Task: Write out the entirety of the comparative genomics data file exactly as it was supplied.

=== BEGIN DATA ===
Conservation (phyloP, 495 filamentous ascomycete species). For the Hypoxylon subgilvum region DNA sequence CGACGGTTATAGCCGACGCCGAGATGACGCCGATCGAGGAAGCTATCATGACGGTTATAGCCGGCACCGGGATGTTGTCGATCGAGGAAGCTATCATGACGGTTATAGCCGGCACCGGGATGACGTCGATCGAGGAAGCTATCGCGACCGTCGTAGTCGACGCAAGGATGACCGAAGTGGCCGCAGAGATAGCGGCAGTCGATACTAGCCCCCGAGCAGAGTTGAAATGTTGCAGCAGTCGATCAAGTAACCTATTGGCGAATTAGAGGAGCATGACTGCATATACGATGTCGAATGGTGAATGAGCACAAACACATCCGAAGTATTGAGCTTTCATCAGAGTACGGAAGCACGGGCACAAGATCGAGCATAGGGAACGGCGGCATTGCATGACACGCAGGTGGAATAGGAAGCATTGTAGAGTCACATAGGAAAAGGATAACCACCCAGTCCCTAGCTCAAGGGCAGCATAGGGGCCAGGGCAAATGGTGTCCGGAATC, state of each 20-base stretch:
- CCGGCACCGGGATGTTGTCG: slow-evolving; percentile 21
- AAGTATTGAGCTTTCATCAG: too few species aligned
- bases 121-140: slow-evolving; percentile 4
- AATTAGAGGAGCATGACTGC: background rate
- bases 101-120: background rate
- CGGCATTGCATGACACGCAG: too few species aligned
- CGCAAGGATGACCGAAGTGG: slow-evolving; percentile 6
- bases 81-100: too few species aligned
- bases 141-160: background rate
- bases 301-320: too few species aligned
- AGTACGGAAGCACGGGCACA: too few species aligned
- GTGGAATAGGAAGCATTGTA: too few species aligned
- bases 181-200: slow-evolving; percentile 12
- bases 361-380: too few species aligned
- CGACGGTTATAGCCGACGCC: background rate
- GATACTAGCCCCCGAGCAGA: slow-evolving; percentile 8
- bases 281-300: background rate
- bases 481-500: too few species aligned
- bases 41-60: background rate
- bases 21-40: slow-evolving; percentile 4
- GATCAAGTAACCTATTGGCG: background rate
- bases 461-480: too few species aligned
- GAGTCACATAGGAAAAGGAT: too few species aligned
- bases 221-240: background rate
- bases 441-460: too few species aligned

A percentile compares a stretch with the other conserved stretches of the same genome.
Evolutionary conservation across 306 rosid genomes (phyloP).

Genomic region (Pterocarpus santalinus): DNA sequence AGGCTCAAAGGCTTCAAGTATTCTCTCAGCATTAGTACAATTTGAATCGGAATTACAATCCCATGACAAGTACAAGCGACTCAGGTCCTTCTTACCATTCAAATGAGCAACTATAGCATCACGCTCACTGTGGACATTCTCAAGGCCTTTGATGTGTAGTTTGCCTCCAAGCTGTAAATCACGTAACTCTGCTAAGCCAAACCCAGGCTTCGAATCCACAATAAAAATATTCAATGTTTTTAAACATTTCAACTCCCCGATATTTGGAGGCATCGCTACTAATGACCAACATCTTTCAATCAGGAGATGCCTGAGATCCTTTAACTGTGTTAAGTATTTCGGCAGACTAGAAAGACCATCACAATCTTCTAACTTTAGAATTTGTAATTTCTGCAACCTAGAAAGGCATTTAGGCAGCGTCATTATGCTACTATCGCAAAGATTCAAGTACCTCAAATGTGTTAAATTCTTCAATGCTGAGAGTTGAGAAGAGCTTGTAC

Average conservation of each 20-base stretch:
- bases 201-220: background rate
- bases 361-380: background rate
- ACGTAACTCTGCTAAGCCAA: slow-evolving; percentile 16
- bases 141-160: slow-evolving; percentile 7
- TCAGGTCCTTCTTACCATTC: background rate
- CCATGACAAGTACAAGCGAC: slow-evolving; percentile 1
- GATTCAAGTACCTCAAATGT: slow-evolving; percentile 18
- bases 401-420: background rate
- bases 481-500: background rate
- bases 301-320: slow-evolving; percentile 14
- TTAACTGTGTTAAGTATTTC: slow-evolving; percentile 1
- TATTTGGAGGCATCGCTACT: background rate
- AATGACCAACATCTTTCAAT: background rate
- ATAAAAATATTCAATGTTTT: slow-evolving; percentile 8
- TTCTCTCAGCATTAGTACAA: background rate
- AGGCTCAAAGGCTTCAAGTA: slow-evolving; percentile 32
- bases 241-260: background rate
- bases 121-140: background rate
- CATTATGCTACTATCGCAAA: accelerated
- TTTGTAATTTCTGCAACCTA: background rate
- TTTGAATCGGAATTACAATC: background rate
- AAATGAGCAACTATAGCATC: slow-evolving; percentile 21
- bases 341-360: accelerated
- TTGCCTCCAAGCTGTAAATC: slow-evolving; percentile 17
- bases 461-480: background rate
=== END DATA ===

Conservation (phyloP, 495 filamentous ascomycete species). For the Hypoxylon subgilvum region DNA sequence CGACGGTTATAGCCGACGCCGAGATGACGCCGATCGAGGAAGCTATCATGACGGTTATAGCCGGCACCGGGATGTTGTCGATCGAGGAAGCTATCATGACGGTTATAGCCGGCACCGGGATGACGTCGATCGAGGAAGCTATCGCGACCGTCGTAGTCGACGCAAGGATGACCGAAGTGGCCGCAGAGATAGCGGCAGTCGATACTAGCCCCCGAGCAGAGTTGAAATGTTGCAGCAGTCGATCAAGTAACCTATTGGCGAATTAGAGGAGCATGACTGCATATACGATGTCGAATGGTGAATGAGCACAAACACATCCGAAGTATTGAGCTTTCATCAGAGTACGGAAGCACGGGCACAAGATCGAGCATAGGGAACGGCGGCATTGCATGACACGCAGGTGGAATAGGAAGCATTGTAGAGTCACATAGGAAAAGGATAACCACCCAGTCCCTAGCTCAAGGGCAGCATAGGGGCCAGGGCAAATGGTGTCCGGAATC, state of each 20-base stretch:
- CCGGCACCGGGATGTTGTCG: slow-evolving; percentile 21
- AAGTATTGAGCTTTCATCAG: too few species aligned
- bases 121-140: slow-evolving; percentile 4
- AATTAGAGGAGCATGACTGC: background rate
- bases 101-120: background rate
- CGGCATTGCATGACACGCAG: too few species aligned
- CGCAAGGATGACCGAAGTGG: slow-evolving; percentile 6
- bases 81-100: too few species aligned
- bases 141-160: background rate
- bases 301-320: too few species aligned
- AGTACGGAAGCACGGGCACA: too few species aligned
- GTGGAATAGGAAGCATTGTA: too few species aligned
- bases 181-200: slow-evolving; percentile 12
- bases 361-380: too few species aligned
- CGACGGTTATAGCCGACGCC: background rate
- GATACTAGCCCCCGAGCAGA: slow-evolving; percentile 8
- bases 281-300: background rate
- bases 481-500: too few species aligned
- bases 41-60: background rate
- bases 21-40: slow-evolving; percentile 4
- GATCAAGTAACCTATTGGCG: background rate
- bases 461-480: too few species aligned
- GAGTCACATAGGAAAAGGAT: too few species aligned
- bases 221-240: background rate
- bases 441-460: too few species aligned

A percentile compares a stretch with the other conserved stretches of the same genome.
Evolutionary conservation across 306 rosid genomes (phyloP).

Genomic region (Pterocarpus santalinus): DNA sequence AGGCTCAAAGGCTTCAAGTATTCTCTCAGCATTAGTACAATTTGAATCGGAATTACAATCCCATGACAAGTACAAGCGACTCAGGTCCTTCTTACCATTCAAATGAGCAACTATAGCATCACGCTCACTGTGGACATTCTCAAGGCCTTTGATGTGTAGTTTGCCTCCAAGCTGTAAATCACGTAACTCTGCTAAGCCAAACCCAGGCTTCGAATCCACAATAAAAATATTCAATGTTTTTAAACATTTCAACTCCCCGATATTTGGAGGCATCGCTACTAATGACCAACATCTTTCAATCAGGAGATGCCTGAGATCCTTTAACTGTGTTAAGTATTTCGGCAGACTAGAAAGACCATCACAATCTTCTAACTTTAGAATTTGTAATTTCTGCAACCTAGAAAGGCATTTAGGCAGCGTCATTATGCTACTATCGCAAAGATTCAAGTACCTCAAATGTGTTAAATTCTTCAATGCTGAGAGTTGAGAAGAGCTTGTAC

Average conservation of each 20-base stretch:
- bases 201-220: background rate
- bases 361-380: background rate
- ACGTAACTCTGCTAAGCCAA: slow-evolving; percentile 16
- bases 141-160: slow-evolving; percentile 7
- TCAGGTCCTTCTTACCATTC: background rate
- CCATGACAAGTACAAGCGAC: slow-evolving; percentile 1
- GATTCAAGTACCTCAAATGT: slow-evolving; percentile 18
- bases 401-420: background rate
- bases 481-500: background rate
- bases 301-320: slow-evolving; percentile 14
- TTAACTGTGTTAAGTATTTC: slow-evolving; percentile 1
- TATTTGGAGGCATCGCTACT: background rate
- AATGACCAACATCTTTCAAT: background rate
- ATAAAAATATTCAATGTTTT: slow-evolving; percentile 8
- TTCTCTCAGCATTAGTACAA: background rate
- AGGCTCAAAGGCTTCAAGTA: slow-evolving; percentile 32
- bases 241-260: background rate
- bases 121-140: background rate
- CATTATGCTACTATCGCAAA: accelerated
- TTTGTAATTTCTGCAACCTA: background rate
- TTTGAATCGGAATTACAATC: background rate
- AAATGAGCAACTATAGCATC: slow-evolving; percentile 21
- bases 341-360: accelerated
- TTGCCTCCAAGCTGTAAATC: slow-evolving; percentile 17
- bases 461-480: background rate